Dr. Rafe McCullough, Ph.D., LPC, LMHC, NCC, is an associate professor at Lewis & Clark College in Portland, Oregon. He has counseling specializations in both clinical mental health and professional school counseling. His scholarship and interests center on multicultural and social justice counseling and advocacy, addressing identity in counseling, disability and disability justice, counseling with youth, and affirming practices for queer and trans individuals. He has been involved in advocacy efforts with transgender communities for over 25 years. Dr. McCullough is one of the authors of the Multicultural and Social Justice Counseling Competencies, and has been active in serving the American Counseling Association and its divisions, including AMCD, CSJ, SAIGE, and ACES.



Dr. Derick Williams is currently an associate professor and program director of the counselor education program at the University of Virginia, where he has taught for the past 17 years. His foci include teaching Introduction to the Counseling Profession and Race and Power Structures in Counseling Context, and supervising school counseling interns. His professional interest includes addressing the impact of race and racism in counseling and counselor education training. Dr. Williams was a member of the 2016 CACREP Standards Revision Committee focusing on training and counselor preparation. More recently, his professional service has centered on faculty governance and higher education leadership and policy change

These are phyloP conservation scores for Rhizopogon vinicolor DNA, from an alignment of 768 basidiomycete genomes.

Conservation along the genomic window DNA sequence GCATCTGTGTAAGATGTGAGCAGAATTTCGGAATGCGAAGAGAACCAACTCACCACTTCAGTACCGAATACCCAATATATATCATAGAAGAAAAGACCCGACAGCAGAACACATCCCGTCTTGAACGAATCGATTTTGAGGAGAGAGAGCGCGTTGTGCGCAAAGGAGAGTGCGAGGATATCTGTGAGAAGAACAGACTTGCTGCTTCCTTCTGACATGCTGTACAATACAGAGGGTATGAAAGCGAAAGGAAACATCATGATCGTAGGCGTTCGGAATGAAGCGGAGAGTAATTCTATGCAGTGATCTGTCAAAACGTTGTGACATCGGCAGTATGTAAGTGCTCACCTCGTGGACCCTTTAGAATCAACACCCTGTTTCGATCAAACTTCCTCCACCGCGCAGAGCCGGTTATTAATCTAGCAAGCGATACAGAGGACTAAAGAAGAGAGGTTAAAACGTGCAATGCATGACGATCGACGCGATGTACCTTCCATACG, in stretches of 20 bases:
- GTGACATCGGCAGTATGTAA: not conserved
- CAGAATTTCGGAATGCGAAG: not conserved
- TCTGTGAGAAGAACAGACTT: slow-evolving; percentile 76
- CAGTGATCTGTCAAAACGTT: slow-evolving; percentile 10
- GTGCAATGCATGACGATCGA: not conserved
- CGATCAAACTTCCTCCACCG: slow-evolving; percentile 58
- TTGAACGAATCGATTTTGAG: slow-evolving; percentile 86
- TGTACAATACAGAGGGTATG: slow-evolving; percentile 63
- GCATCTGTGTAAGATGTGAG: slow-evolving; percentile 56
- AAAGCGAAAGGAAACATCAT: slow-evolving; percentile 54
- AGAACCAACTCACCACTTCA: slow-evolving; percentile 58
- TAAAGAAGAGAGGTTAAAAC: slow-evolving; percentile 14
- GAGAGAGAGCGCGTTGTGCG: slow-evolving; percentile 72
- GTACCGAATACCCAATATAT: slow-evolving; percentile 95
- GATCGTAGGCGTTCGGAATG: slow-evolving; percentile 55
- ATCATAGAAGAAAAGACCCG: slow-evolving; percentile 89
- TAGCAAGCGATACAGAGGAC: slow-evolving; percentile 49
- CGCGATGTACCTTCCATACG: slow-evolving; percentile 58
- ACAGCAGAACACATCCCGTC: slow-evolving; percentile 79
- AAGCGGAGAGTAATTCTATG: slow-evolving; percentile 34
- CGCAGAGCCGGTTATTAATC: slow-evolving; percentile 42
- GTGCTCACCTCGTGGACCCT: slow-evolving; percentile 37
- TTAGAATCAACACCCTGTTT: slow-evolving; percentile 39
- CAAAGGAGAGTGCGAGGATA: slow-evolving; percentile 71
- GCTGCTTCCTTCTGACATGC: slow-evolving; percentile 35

Current Research Being Conducted:

The directors of the multicultural issues subdivision are charged with overseeing the multicultural issues advisory board and examining cross-cultural issues related to the use, and the abuse, of counseling theory. Specifically, our subdivision is focused on identifying common factors across healing practices within historically marginalized communities in order to develop culturally appropriate interventions, and we are currently providing up to two, $4,000 mini grants for researchers studying specific marginalized communities.

Links & Resources

Great Therapists of the Twentieth Century

Meet the prominent theorists of the Twentieth Century.

Stories of the Great Therapists

A collection of oral histories concerning famous theorists of counseling and phychotherapy

Additional Counseling Therapy Resources

Books, videos, and other artifacts available upon request

Counseling Theory Websites

Dr. Edward Neukrug, LPC, is in the process of expanding this list.

World Mapping of the Counseling Profession (Created by The International Association of Counselling)

Training and Practice of Counseling in Countries Globally

Call for Multicultural Mini-Grant Proposal: Review the guidelines and submission formThe deadline is April 15, 2024.

  • Client Factors: Client factors such as readiness for change, psychological resources, and social supports may affect how well a client does in counseling.
  • Evidenced-Based Counseling (EBP): EBP suggests that counseling and psychotherapy is best when the counselor (1) is familiar with the best research-based treatments, (2) understands the client's unique situation and can choose the most effective treatments for it, and (3) takes into account client's preferences, values, and cultural background when choosing a treatment.
  • Common Factors Research: Common factors include characteristics of the counselor that help in the development of a working alliance, such as counselor empathy, acceptance, genuineness, embracing a wellness perspective, cultural competence, and something Neukrug (2022) calls the "it factor"; as well as those factors that are critical to delivering one's theoretical approach, such as one's belief in one's theory, competence, and cognitive complexity.

Please use one of the following three links to assess your view of human nature and the theoretical orientation to which it is most aligned.

IIACT Lib Guides